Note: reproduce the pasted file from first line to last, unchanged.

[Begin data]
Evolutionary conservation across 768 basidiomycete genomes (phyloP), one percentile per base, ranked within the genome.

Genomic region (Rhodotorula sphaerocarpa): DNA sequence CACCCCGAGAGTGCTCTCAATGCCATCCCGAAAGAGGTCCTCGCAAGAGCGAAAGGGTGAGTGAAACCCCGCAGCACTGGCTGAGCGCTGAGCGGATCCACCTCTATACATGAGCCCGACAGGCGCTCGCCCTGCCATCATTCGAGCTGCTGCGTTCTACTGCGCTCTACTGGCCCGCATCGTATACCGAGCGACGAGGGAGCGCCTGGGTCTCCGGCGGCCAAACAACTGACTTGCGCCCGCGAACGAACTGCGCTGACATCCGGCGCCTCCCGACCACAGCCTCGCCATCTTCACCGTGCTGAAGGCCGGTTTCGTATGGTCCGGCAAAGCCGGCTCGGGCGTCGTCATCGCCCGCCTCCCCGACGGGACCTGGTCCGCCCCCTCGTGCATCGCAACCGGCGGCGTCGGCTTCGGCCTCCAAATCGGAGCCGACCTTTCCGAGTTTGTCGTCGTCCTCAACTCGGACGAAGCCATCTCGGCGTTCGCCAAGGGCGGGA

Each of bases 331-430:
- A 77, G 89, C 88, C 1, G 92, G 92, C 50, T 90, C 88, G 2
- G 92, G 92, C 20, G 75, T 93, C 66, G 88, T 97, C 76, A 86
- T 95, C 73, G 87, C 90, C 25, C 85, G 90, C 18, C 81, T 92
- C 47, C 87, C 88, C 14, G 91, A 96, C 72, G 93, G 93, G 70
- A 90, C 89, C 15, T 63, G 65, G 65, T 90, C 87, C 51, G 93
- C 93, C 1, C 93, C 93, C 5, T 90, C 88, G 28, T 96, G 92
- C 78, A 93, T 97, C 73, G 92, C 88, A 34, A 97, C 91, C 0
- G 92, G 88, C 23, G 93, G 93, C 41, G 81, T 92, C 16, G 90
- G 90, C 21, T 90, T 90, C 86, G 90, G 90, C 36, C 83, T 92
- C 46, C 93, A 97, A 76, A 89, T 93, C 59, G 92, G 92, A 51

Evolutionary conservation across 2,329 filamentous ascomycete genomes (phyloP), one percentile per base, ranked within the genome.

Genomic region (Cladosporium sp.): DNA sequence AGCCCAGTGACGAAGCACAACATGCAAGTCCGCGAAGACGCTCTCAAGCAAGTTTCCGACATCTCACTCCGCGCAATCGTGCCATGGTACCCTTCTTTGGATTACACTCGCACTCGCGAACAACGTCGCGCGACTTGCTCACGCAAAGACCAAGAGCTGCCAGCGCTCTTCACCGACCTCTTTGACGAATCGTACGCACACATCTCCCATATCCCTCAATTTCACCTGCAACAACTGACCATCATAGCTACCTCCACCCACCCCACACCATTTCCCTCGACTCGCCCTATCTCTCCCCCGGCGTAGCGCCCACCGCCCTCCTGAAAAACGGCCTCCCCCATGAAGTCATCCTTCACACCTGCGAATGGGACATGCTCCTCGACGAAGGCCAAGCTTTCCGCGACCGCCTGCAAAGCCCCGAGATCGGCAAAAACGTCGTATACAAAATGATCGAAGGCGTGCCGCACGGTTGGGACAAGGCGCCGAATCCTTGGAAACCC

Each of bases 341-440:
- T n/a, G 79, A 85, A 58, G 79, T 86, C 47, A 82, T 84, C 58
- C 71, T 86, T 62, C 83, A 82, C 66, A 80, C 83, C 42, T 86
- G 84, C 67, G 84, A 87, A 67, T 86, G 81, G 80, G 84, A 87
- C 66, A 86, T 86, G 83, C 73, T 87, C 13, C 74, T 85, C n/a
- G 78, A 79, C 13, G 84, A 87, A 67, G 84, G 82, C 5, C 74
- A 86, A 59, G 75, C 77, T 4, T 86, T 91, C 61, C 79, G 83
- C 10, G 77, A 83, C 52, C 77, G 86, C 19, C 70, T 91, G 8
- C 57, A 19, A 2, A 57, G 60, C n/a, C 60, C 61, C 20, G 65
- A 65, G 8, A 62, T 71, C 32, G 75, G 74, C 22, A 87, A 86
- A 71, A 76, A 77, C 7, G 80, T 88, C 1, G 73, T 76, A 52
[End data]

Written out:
Evolutionary conservation across 768 basidiomycete genomes (phyloP), one percentile per base, ranked within the genome.

Genomic region (Rhodotorula sphaerocarpa): DNA sequence CACCCCGAGAGTGCTCTCAATGCCATCCCGAAAGAGGTCCTCGCAAGAGCGAAAGGGTGAGTGAAACCCCGCAGCACTGGCTGAGCGCTGAGCGGATCCACCTCTATACATGAGCCCGACAGGCGCTCGCCCTGCCATCATTCGAGCTGCTGCGTTCTACTGCGCTCTACTGGCCCGCATCGTATACCGAGCGACGAGGGAGCGCCTGGGTCTCCGGCGGCCAAACAACTGACTTGCGCCCGCGAACGAACTGCGCTGACATCCGGCGCCTCCCGACCACAGCCTCGCCATCTTCACCGTGCTGAAGGCCGGTTTCGTATGGTCCGGCAAAGCCGGCTCGGGCGTCGTCATCGCCCGCCTCCCCGACGGGACCTGGTCCGCCCCCTCGTGCATCGCAACCGGCGGCGTCGGCTTCGGCCTCCAAATCGGAGCCGACCTTTCCGAGTTTGTCGTCGTCCTCAACTCGGACGAAGCCATCTCGGCGTTCGCCAAGGGCGGGA

Each of bases 331-430:
- A 77, G 89, C 88, C 1, G 92, G 92, C 50, T 90, C 88, G 2
- G 92, G 92, C 20, G 75, T 93, C 66, G 88, T 97, C 76, A 86
- T 95, C 73, G 87, C 90, C 25, C 85, G 90, C 18, C 81, T 92
- C 47, C 87, C 88, C 14, G 91, A 96, C 72, G 93, G 93, G 70
- A 90, C 89, C 15, T 63, G 65, G 65, T 90, C 87, C 51, G 93
- C 93, C 1, C 93, C 93, C 5, T 90, C 88, G 28, T 96, G 92
- C 78, A 93, T 97, C 73, G 92, C 88, A 34, A 97, C 91, C 0
- G 92, G 88, C 23, G 93, G 93, C 41, G 81, T 92, C 16, G 90
- G 90, C 21, T 90, T 90, C 86, G 90, G 90, C 36, C 83, T 92
- C 46, C 93, A 97, A 76, A 89, T 93, C 59, G 92, G 92, A 51

Evolutionary conservation across 2,329 filamentous ascomycete genomes (phyloP), one percentile per base, ranked within the genome.

Genomic region (Cladosporium sp.): DNA sequence AGCCCAGTGACGAAGCACAACATGCAAGTCCGCGAAGACGCTCTCAAGCAAGTTTCCGACATCTCACTCCGCGCAATCGTGCCATGGTACCCTTCTTTGGATTACACTCGCACTCGCGAACAACGTCGCGCGACTTGCTCACGCAAAGACCAAGAGCTGCCAGCGCTCTTCACCGACCTCTTTGACGAATCGTACGCACACATCTCCCATATCCCTCAATTTCACCTGCAACAACTGACCATCATAGCTACCTCCACCCACCCCACACCATTTCCCTCGACTCGCCCTATCTCTCCCCCGGCGTAGCGCCCACCGCCCTCCTGAAAAACGGCCTCCCCCATGAAGTCATCCTTCACACCTGCGAATGGGACATGCTCCTCGACGAAGGCCAAGCTTTCCGCGACCGCCTGCAAAGCCCCGAGATCGGCAAAAACGTCGTATACAAAATGATCGAAGGCGTGCCGCACGGTTGGGACAAGGCGCCGAATCCTTGGAAACCC

Each of bases 341-440:
- T n/a, G 79, A 85, A 58, G 79, T 86, C 47, A 82, T 84, C 58
- C 71, T 86, T 62, C 83, A 82, C 66, A 80, C 83, C 42, T 86
- G 84, C 67, G 84, A 87, A 67, T 86, G 81, G 80, G 84, A 87
- C 66, A 86, T 86, G 83, C 73, T 87, C 13, C 74, T 85, C n/a
- G 78, A 79, C 13, G 84, A 87, A 67, G 84, G 82, C 5, C 74
- A 86, A 59, G 75, C 77, T 4, T 86, T 91, C 61, C 79, G 83
- C 10, G 77, A 83, C 52, C 77, G 86, C 19, C 70, T 91, G 8
- C 57, A 19, A 2, A 57, G 60, C n/a, C 60, C 61, C 20, G 65
- A 65, G 8, A 62, T 71, C 32, G 75, G 74, C 22, A 87, A 86
- A 71, A 76, A 77, C 7, G 80, T 88, C 1, G 73, T 76, A 52